BOSTON (Reuters) – Seawater on Friday flowed onto some coastal streets around Boston, where businesses set up flood barriers and piled sandbags around their doors as a powerful storm threatened to flood pockets of the U.S. coast from Maine to Virginia.
Over 700,000 homes and businesses were without power in the U.S. Northeast, hundreds of flights were canceled at New York’s three major airports and Boston’s Logan International, and the federal government closed offices in Washington.
It was the second time this year that Boston streets, including areas around the Long Wharf and the rapidly developing Seaport District, flooded in a winter storm.
“It’s crazy. I guess this is sea-level rise in action,” said Bob Flynn, 38, who had stepped out from his work at Boston’s Children’s Museum to survey a partially submerged walkway along the city’s Fort Point Channel.
Heavy rains, extreme high tides and a wind-driven storm surge could combine to cause several feet of water to flow onto streets in coastal Massachusetts, with government and private weather forecasters warning of a repeat of an early-January storm that drove a couple of feet of icy seawater onto Boston’s streets. High winds gusting up to 60 miles per hour (97 kph) could also bring extensive power outages.
“The winds are going to keep on increasing and the seas are going to go higher and higher for the next three high tide cycles,” said Bill Simpson, a meteorologist with the National Weather Service in Taunton, Massachusetts. Floodwater surged in during high tide around 11 a.m. ET (1600 GMT), and forecasters warned that strong winds coming in off the ocean could keep levels high through the next two high tides.
Residents of coastal areas that regularly flood in storms, including the towns of Newburyport, Duxbury and Scituate had been encouraged to evacuate their homes and head to higher ground, said Chris Besse, a spokesman for the Massachusetts Emergency Management Agency.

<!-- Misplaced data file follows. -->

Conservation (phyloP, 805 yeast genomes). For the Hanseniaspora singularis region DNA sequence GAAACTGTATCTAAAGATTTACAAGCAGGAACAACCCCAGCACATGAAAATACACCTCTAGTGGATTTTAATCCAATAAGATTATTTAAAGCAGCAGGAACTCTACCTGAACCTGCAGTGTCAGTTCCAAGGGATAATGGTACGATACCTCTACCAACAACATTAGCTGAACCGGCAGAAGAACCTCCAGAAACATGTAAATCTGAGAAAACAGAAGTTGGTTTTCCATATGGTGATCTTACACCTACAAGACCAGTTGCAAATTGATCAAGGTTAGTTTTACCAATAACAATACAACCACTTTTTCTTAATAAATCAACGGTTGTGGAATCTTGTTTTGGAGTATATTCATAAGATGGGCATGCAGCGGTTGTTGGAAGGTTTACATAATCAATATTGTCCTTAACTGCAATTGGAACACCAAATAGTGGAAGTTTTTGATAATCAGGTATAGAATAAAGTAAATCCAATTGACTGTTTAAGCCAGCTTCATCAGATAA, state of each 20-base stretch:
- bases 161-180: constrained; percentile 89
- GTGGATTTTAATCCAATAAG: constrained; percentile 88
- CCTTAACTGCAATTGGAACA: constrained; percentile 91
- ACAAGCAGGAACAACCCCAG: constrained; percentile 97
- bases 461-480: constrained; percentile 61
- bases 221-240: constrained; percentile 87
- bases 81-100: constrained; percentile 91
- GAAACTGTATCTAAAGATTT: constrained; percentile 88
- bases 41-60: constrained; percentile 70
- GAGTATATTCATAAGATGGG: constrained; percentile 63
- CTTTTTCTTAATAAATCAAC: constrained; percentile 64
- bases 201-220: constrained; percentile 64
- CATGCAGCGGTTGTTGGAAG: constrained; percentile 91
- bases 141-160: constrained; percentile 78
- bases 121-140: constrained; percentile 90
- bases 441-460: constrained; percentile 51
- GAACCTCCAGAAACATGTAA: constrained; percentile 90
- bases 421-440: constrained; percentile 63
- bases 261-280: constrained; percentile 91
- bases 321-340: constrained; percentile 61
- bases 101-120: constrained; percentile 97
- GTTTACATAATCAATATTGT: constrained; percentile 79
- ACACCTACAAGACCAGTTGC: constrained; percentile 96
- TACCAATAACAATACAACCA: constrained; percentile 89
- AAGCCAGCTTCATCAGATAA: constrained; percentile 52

He added that it is hard to predict where the storm will take its heaviest toll.
“It could be that the first high tide washes away dunes from one beach and the second washes away houses,” Besse said.
Sarah Moran, a 59-year-old mother of six, was fretting whether her family’s oceanfront home in Scituate, Massachusetts, south of Boston, would survive the storm.
“Every house south of mine has been washed away since the 1978 blizzard. That risk is part of the package – the house comes complete with ocean views, taxes, maintenance and risks,” she said in a phone interview from Burlington, Vermont, where she owns a catering business.
The National Weather Service had coastal flood watches and warnings in place from southern Maine through coastal Virginia, including New York’s eastern suburbs, and was also tracking a snowstorm heading east from the Ohio Valley that could drop significant amounts of snow in northern New York State. It forecast storm surges of up to 4 feet (1.2 meters) for eastern Massachusetts.
More than 700,000 homes and businesses were without power across the region, with the largest number of outages in New York, utilities said.
Federal offices closed on Friday in Washington, while dozens of schools throughout the region canceled classes. More than a quarter of flights into and out of New York’s three major airports and Boston’s airport were canceled, according to tracking service Flightaware.com.
Southern California was also facing weather dangers, with risks of rain-driven mudslides prompting mandatory evacuations ordered for some 30,000 people living near fire-scarred hills around the Santa Barbara coast.
Reporting by Scott Malone; additional reporting by Barbara Goldberg and Gina Cherelus in New York and Steve Gorman in Los Angeles; editing by Phil Berlowitz and Jonathan Oatis